EndNotes

Never too late…

A man is silhouetted as he walks on a road during a sunset near the town of Khoiniki, 300 kilometers (187 miles) south-east of the capital Minsk, Belarus, Wednesday, March 23, 2011. (Sergei Grits / Associated Press)
A man is silhouetted as he walks on a road during a sunset near the town of Khoiniki, 300 kilometers (187 miles) south-east of the capital Minsk, Belarus, Wednesday, March 23, 2011. (Sergei Grits / Associated Press)

…to do the right thing.

A Connecticut slave, known as “Mr. Fortune,” died in 1798, after a life of known hardship. His owner, a physician, had Mr. Fortune’s bones boiled in order to study anatomy. The skeleton was given to a Waterbury museum by one of the physician’s descendants in 1933. They were displayed from the 1940s until 1970.

Finally, Mr. Fortune will be appropriately memorialized and buried. His remains will lie in state in Hartford; police will escort the remains to Waterbury where Rev Amy D. Welin of St. John’s Episcopal Church will preside over the funeral.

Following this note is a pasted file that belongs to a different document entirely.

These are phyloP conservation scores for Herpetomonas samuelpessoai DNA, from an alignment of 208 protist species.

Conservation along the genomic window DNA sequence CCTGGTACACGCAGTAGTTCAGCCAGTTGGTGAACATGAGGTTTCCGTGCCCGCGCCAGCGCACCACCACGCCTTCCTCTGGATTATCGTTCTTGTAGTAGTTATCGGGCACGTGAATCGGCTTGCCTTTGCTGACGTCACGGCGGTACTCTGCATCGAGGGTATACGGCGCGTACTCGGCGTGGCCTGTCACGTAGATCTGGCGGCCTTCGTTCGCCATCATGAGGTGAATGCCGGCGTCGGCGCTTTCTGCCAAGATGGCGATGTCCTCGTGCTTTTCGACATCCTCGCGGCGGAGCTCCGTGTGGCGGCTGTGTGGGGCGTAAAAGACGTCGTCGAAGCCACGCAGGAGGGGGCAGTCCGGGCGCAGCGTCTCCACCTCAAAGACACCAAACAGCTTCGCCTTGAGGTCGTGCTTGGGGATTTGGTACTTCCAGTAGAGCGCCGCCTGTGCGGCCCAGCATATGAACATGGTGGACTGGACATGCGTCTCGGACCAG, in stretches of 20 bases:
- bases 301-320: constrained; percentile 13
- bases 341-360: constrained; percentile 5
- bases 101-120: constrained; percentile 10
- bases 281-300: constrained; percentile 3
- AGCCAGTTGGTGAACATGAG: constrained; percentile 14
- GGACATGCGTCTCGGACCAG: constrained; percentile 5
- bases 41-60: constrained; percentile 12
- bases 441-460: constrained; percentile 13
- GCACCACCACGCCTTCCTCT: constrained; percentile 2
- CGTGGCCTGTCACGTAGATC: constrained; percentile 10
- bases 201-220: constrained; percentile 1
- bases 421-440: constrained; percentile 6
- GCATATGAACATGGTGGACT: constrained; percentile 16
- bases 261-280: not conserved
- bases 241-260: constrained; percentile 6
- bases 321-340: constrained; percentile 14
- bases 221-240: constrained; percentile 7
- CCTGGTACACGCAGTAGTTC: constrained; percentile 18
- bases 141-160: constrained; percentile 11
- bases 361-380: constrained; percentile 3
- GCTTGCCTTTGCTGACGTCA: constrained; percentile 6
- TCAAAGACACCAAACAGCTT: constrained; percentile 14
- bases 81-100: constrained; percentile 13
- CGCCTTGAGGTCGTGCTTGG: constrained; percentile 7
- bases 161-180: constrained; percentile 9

“Fortune will be buried near contemporaries who never would have spoken to him or viewed him as human," said Mullins, president of the southern Connecticut chapter of the Union of Black Episcopalians. He noted the use and display of his bones was done without his consent.

May Mr. Fortune finally rest in peace.

(S-R archive photo)




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Spokesman-Review features writer Rebecca Nappi, along with writer Catherine Johnston of Olympia, Wash., discuss here issues facing aging boomers, seniors and those experiencing serious illness, dying, death and other forms of loss.




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